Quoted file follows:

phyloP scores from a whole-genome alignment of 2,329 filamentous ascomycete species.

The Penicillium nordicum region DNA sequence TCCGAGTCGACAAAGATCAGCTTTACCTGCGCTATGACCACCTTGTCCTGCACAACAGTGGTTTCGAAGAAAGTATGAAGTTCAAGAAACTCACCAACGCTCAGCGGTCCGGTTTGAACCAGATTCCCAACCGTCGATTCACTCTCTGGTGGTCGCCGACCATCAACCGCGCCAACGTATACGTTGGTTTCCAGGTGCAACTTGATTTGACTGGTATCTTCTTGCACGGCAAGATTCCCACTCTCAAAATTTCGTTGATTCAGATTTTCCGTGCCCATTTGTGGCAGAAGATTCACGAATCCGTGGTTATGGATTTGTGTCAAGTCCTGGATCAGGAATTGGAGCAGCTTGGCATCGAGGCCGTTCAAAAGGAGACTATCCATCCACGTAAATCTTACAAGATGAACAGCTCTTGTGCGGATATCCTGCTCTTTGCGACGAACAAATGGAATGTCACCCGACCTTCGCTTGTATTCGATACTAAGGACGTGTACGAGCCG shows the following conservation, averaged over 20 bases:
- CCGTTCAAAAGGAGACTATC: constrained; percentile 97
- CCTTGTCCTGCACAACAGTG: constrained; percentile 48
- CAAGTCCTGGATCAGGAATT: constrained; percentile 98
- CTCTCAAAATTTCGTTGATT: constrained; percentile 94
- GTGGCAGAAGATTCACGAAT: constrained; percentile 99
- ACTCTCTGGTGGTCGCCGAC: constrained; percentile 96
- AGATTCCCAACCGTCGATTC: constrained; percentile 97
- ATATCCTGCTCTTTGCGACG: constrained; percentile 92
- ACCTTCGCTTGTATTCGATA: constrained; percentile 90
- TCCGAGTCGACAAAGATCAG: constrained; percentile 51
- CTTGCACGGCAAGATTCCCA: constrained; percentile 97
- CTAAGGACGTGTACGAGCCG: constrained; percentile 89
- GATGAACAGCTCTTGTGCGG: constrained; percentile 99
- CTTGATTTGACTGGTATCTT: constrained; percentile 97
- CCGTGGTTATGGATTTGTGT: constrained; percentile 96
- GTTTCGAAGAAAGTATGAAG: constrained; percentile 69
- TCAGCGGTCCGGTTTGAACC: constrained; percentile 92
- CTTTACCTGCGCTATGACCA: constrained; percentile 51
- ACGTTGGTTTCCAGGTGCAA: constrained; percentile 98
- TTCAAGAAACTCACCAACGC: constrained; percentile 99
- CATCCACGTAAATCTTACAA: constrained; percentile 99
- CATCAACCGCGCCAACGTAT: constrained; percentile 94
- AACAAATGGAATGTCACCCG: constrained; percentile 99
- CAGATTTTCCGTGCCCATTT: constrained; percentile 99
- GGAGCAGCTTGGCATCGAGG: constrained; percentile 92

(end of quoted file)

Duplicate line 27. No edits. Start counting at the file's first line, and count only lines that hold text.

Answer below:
- GGAGCAGCTTGGCATCGAGG: constrained; percentile 92